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Home > Essays > Optical Storage

Friday, August 08, 2003

1. Page 1

Hybrid SACD/DVD (Part 1 of 3)

By Stefan Schreiber

The present situation

The current situation is well-known and unsatisfactory: the simultaneous market-introduction of two competing standards for high-resolution audio and surround-sound (DVD-Audio and SACD) is leading to big problems in the audio industry - and additionally, to frustration for audiophiles and "consumers" who are, in some cases, unable to reproduce on their audio-players a disc available for the competing standard.

As even DVD-Video is apt to distribute audio-recordings (and, of course, music-video), it could be said that there do exist three potential "CD successor" formats at the same time.

While the SACD standard allows a hybrid disc-form containing a CD-layer compatible with CD-players, DVD-Audio discs are often mastered as DVD-AudioV, containing audio recordings for normal DVD-players (Video), often in stereo (for example, PCM-96kHz), or in compressed surround-formats (Dolby Digital, DTS). Of course, DVD-AudioV discs can include music-video and further "extras".

As a "general" solution for the ongoing format-war between SACD and DVD-formats, it is often demanded that all new and advanced audio reproducers were "hybrid players", supporting both formats. These hybrid players should support the "DSD" (kind of high-resolution bitstream) modulation of SACD, and PCM in all quality levels of DVD-Audio (up to 192kHz, 24Bit). Although this sounds very convincing, it won't happen, in my opinion.

It is quite possible to equip hybrid players with chips supporting both formats, and also to design combined DACs supporting both DSD- and PCM-modulations. However, good reproducers will need different analogue paths after the conversions. The price of audio reproducers is mainly a consequence of good analogue components and DACs, not of ICs supporting two or three formats "digitally".

Some of the announcements made by Chinese manufacturers about the possibility to offer DVD-players with DVD-Audio- and SACD-support, for maybe $100, have to be considered from a critical point of view. The problem is not to support a format "digitally" and to reproduce it "somehow"; you have to do it well, especially in the case of audio. Otherwise, you wouldn't have to replace the "Compact Disc" at all, which already can sound quite well, but certainly not "perfect forever".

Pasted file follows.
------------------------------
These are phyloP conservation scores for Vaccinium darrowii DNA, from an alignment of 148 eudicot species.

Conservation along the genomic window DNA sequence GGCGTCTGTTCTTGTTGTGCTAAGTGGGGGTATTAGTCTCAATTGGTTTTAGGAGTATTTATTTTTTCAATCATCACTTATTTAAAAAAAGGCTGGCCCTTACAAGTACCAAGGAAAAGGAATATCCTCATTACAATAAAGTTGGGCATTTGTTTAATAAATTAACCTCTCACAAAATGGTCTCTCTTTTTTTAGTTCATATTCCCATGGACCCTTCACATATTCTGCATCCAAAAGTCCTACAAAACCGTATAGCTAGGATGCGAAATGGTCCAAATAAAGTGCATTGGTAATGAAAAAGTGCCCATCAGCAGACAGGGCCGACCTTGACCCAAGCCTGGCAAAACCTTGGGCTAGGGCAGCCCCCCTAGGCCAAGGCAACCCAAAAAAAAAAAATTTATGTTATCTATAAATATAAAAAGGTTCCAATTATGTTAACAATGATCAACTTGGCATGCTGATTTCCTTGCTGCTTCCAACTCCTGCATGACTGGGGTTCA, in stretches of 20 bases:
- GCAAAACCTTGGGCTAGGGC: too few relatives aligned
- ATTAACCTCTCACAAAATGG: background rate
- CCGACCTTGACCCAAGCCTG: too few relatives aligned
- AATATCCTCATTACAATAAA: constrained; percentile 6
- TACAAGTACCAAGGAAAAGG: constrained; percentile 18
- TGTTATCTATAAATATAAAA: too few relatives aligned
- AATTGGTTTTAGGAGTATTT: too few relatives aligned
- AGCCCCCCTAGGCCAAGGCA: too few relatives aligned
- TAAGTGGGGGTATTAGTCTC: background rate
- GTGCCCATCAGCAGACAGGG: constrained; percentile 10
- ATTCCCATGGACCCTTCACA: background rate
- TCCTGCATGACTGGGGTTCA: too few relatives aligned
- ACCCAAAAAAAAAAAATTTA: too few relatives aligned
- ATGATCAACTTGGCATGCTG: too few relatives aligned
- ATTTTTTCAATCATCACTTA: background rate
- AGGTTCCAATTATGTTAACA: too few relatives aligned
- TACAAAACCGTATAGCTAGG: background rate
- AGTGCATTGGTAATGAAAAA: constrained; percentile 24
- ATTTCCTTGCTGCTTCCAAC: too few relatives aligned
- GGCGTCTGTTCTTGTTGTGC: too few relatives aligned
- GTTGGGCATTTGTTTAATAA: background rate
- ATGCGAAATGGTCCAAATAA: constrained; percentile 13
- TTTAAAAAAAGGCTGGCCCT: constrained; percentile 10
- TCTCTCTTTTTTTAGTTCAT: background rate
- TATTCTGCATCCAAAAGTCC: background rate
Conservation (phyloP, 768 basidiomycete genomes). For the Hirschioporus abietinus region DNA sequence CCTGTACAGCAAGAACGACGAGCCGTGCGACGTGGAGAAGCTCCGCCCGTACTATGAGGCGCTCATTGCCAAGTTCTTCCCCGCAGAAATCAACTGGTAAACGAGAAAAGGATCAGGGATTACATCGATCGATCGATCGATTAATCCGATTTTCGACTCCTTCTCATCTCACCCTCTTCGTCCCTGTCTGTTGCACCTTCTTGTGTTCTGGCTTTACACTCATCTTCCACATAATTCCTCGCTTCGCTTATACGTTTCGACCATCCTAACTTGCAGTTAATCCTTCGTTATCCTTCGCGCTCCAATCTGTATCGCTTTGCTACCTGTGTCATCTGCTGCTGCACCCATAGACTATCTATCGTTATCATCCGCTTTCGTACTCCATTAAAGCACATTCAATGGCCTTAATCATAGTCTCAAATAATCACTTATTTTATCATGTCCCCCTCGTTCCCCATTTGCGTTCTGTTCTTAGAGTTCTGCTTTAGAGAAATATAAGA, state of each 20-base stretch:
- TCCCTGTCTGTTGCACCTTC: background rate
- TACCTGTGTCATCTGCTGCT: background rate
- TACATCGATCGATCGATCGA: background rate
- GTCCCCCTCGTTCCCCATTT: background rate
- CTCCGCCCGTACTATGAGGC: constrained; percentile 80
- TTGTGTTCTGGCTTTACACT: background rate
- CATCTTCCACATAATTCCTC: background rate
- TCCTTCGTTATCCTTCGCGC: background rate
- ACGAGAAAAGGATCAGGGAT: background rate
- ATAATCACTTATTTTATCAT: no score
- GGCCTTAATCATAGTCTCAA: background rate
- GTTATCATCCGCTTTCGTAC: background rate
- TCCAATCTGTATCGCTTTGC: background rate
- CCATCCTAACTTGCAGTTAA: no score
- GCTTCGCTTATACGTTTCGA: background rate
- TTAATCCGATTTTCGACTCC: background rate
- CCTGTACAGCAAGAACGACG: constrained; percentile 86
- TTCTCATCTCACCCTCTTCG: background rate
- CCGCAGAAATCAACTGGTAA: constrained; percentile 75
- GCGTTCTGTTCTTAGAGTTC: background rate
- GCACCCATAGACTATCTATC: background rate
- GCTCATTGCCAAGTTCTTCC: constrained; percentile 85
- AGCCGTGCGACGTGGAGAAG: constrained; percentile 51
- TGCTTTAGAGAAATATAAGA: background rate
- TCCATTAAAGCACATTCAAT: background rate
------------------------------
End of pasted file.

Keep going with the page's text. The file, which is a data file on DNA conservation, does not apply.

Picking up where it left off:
It is difficult to design a DVD-player with "good" audio-quality. It is needed experience and know-how for this task. Up to now, hybrid SACD/DVD players are usually better for ONE of the two formats, for example, because they convert DSD to PCM (up to 192kH) and vice-versa. This conversion isn't completely "without loss", and will result in "PCM with less dynamic bandwidth", or in "DSD with less temporal resolution".

It is revealing that hardly any hybrid SACD/DVD-Audio player can be considered to be a CD-player of "reference-class", which, considering sometimes high prices, is quite amazing, because you can very well "upsample" PCM in 44.1kHz/16Bit both to PCM in 96kHz (or 192kHz) AND to DSD, all in the digital domain. Expensive CD-players are quite often doing exactly this...

The current (and maybe future) low market-share of such hybrid players has very understandable reasons. The DVD-player market is extremely price-competitive. If a DVD-player is also a hybrid DVD-A/SACD player, it would be too costly and in a too high price-category for most customers. Audiophiles would consider buying such hybrid players, but they will be normally too expensive to be competitive in the mass-market. A DVD-player supporting both formats won't be a best-selling model, for price-reasons. Today, and probably also in future, obviously not every DVD-player is even supporting only ONE of the two high-resolution formats.

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